"Sometimes I watch them and see they are counting each bite to make their ice cream or chips last as long as possible, And they separate the food into groups on their plates and save, just like I did, the best for last..." from Tessa Kiros, Apples for Jam
Do you like recipe books?
I happen to love them, although I must admit I like pouring over the books more than slogging it out in the kitchen.
Some books are sensuous delights, aren't they? Full of beautiful pictures of not just food, but the landscapes and seascapes from which the food has been produced, or the markets where it is sold, as well as pictures of kitchens, cooks, cooking utensils -- and happy people gathered around kitchen or dining tables.
One of my favourite cook book authors is Tessa Kiros. I discovered her first when I bought Falling Cloudberries one Christmas, as a possible gift. Sadly, no one else received that gift -- I kept it for myself. But I have given Tessa's books as gifts since then. And a year later, my daughter Emma gave me Apples For Jam.
What I love most about Tessa's books is that while they are packed with yummy and interesting food from a wealth of ethnic backgrounds, and of course there are beautiful pictures, they are also peppered with snatches of her evocative writing. In Apples for Jam there are many nostalgic memories...
I could hardly wait to spring out of bed in the mornings, onto my two-wheeler down the drive. We played circus over Dixie's kennel and brushed Sumpi till she shone. Later were water-drinking competitions and just about anything else that came into our lush minds. Sometimes it was just such a drag to come in for a meal... we far preferred to take our plates to the shelter that the tree made into a cave for us -- or under the weeping willow. We didn't really mind if it was real parmesan -- it was the shapes and flavours that could carry us away and link arms with our fairies. I watch that same energy in my children, their days just filled with trust and newness and full of spontaneous wonder, and flowing along with whatever is happening. Sitting on hilltops and dreaming of being kings in other places.
Each recipe comes with her friendly discussion about the dish and how she came across the recipe, as if she was there with you in the kitchen chatting, while leaning on the bench and scribbling notes down on a piece of scrap paper.
Here is one of my favourite Tessa Kiros recipes:
CYPRIOT BAKED LAMB & POTATOES WITH CUMIN AND TOMATOES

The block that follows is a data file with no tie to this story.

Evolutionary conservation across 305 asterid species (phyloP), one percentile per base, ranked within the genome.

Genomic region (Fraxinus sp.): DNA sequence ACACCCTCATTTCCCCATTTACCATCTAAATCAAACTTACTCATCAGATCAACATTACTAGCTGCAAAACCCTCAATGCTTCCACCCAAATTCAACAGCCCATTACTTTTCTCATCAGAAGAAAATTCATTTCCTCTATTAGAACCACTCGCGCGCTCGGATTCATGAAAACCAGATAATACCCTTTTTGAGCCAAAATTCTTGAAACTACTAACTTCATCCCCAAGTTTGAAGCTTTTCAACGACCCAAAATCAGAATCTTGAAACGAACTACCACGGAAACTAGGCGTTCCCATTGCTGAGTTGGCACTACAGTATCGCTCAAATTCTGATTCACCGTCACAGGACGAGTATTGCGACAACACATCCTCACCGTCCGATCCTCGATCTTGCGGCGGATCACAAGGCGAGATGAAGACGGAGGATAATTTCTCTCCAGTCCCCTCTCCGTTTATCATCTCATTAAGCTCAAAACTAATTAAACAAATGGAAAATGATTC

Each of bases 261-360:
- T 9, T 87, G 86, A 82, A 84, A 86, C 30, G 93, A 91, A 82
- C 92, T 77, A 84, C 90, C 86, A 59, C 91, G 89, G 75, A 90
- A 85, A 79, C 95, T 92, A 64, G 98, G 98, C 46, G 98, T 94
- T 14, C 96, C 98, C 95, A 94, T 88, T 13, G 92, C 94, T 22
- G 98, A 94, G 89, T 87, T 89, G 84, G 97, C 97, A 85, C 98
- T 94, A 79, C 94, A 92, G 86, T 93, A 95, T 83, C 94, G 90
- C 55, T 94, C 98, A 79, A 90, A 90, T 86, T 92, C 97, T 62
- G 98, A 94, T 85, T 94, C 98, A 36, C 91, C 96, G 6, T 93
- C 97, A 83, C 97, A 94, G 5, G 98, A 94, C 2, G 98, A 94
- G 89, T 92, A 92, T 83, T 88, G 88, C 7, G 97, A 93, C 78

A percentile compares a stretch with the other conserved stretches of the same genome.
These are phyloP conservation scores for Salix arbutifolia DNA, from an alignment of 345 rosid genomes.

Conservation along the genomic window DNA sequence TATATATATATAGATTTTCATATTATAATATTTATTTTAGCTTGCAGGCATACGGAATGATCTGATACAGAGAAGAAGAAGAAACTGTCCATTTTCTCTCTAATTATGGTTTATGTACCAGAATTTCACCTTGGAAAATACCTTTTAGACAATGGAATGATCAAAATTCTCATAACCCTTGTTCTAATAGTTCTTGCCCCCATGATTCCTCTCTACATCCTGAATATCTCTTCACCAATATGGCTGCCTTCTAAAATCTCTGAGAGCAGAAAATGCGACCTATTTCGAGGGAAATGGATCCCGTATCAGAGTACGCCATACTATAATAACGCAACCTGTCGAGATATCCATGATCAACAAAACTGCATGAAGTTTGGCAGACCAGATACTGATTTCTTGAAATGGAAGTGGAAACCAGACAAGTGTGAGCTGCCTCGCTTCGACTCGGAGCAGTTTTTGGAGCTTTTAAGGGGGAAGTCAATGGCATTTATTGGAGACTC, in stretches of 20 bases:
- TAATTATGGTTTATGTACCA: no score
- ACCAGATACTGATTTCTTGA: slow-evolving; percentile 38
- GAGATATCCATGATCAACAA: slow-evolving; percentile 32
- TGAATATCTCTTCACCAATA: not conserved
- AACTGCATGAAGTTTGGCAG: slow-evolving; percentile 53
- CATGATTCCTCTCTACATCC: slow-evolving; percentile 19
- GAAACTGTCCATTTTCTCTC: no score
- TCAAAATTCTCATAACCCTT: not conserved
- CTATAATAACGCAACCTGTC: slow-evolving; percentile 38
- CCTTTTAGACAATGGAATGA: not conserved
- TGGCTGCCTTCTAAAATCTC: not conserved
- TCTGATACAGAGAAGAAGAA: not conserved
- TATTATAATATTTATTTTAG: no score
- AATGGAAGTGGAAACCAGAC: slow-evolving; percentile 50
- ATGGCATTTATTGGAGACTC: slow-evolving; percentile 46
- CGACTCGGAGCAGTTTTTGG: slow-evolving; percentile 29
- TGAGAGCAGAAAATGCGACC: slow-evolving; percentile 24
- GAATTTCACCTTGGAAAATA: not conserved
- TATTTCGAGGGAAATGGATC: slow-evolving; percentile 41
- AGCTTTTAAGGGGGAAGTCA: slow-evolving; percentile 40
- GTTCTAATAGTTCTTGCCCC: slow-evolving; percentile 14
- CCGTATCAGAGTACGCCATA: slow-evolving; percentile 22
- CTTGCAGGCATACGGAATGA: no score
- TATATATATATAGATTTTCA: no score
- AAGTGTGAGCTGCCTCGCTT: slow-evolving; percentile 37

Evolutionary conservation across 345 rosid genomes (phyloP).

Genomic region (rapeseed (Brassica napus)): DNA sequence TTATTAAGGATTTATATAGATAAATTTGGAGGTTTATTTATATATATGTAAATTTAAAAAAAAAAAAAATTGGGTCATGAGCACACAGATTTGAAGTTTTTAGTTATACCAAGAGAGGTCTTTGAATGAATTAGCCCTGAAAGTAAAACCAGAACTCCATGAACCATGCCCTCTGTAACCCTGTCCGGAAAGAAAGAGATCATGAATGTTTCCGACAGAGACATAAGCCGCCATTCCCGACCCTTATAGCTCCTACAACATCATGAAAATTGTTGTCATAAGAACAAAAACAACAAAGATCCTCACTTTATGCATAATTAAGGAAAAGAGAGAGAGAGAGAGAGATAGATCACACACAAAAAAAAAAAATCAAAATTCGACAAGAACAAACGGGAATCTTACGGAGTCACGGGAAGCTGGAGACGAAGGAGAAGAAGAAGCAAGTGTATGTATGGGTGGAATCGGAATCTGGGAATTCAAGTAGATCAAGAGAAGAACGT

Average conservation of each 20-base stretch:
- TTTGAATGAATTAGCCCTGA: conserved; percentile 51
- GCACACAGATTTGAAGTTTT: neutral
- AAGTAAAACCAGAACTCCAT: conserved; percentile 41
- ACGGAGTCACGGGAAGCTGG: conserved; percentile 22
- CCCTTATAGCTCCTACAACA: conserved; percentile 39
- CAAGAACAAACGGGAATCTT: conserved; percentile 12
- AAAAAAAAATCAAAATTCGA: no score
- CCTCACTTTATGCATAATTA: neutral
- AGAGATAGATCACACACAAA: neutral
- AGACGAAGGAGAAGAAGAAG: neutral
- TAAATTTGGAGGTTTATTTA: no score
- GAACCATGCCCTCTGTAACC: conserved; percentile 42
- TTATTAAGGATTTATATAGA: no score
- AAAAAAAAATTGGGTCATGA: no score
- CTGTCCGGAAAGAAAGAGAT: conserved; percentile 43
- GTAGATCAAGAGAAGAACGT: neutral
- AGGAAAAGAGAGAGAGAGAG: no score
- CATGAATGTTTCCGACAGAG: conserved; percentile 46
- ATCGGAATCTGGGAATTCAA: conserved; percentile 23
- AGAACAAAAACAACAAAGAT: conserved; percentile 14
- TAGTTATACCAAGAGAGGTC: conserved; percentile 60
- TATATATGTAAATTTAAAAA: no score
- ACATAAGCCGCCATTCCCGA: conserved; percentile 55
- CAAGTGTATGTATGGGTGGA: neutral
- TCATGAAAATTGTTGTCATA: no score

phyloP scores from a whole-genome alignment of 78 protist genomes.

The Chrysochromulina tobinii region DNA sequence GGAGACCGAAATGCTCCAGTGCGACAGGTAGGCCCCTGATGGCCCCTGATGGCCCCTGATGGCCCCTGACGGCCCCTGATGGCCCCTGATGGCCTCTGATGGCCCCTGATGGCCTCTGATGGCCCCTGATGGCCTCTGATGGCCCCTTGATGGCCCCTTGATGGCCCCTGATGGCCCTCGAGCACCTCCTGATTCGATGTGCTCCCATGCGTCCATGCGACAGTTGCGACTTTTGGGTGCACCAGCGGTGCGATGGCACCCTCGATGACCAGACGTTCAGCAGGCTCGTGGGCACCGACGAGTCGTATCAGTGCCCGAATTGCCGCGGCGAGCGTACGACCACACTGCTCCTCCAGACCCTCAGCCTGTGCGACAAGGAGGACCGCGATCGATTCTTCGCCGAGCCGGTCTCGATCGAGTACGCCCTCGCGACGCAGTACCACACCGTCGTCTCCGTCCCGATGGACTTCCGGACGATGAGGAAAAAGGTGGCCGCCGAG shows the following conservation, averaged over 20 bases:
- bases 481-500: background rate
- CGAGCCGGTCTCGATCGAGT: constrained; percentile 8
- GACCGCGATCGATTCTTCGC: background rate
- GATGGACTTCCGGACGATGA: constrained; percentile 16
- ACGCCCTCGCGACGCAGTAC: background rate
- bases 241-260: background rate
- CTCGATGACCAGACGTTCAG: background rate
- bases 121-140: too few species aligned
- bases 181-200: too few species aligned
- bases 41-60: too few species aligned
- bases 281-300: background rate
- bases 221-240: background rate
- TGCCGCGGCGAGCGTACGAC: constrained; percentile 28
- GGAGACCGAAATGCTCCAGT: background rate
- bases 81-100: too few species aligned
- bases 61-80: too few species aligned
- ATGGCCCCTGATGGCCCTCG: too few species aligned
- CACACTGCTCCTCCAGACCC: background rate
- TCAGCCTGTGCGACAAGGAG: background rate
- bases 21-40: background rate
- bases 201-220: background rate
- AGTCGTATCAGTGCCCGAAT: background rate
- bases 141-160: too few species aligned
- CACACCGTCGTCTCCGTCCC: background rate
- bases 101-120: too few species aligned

2 RED ONIONS, roughly chopped
1.2 kg (2 lb. 12 ozs) POTATOES, cut into large chunks
1 kg (2lb. 4ozs) LAMB, cut into chunks
4 TABLESPOONS CHOPPED FLATLEAF(ITALIAN) PARSLEY
3 HEAPED TEASPOONS CUMIN SEEDS
125 ml (1/2 cup) OLIVE OIL
4 or 5 ripe tomatoes, CUT INTO THICK SLICES
50g (1 3/4 oz) BUTTER
This is so simple. It's a very typical Cypriot all-in-one meal -- you just need time to prepare the lamb and vegetables, then you can fling them in the oven, go out for a (Greek) coffee and come home to a ready meal. You could use lamb chops and leave them whole instead of cutting them into chunks, which makes it even simpler. And it doesn't need much by way of accompaniments -- perhaps a salad or some simply steamed vegetables.
Preheat your oven to 180 degrees C (350 F Gas 4). Put onion, potato and lamb into a 5 litre (20 cup) casserole dish or a deep baking dish. Season with salt and pepper. Add the parsley, cumin and olive oil and mix through very well with your hands. put the tomato slices on top in a single layer and season lightly with salt. Dot with butter over the top and pour 125 ml (1/2 cup) water around the sides of the dish. Cover with foiland bake for two hours, tilting the dish from side to side a couple of times and spooning some of the pan juices over the top. the lamb should be very tender and the potatoes soft.
Remove the foil, increase the oven temperature to 200 c and cook for another 45 minutes or so, turning the lamb halfway through, or until the meat and potatoes are a little browned and the liquid has reduced. Serve hot or at room temperature.
N.B.: I don't actually use quite as much oil as Tessa does and my oven tends to be rather hotter than most, so I reduce the times. And if we have a glut of cherry tomatoes, I use them unsliced. The flavours in the dish are wonderful -- winter or summer.
What are your favourite recipe books?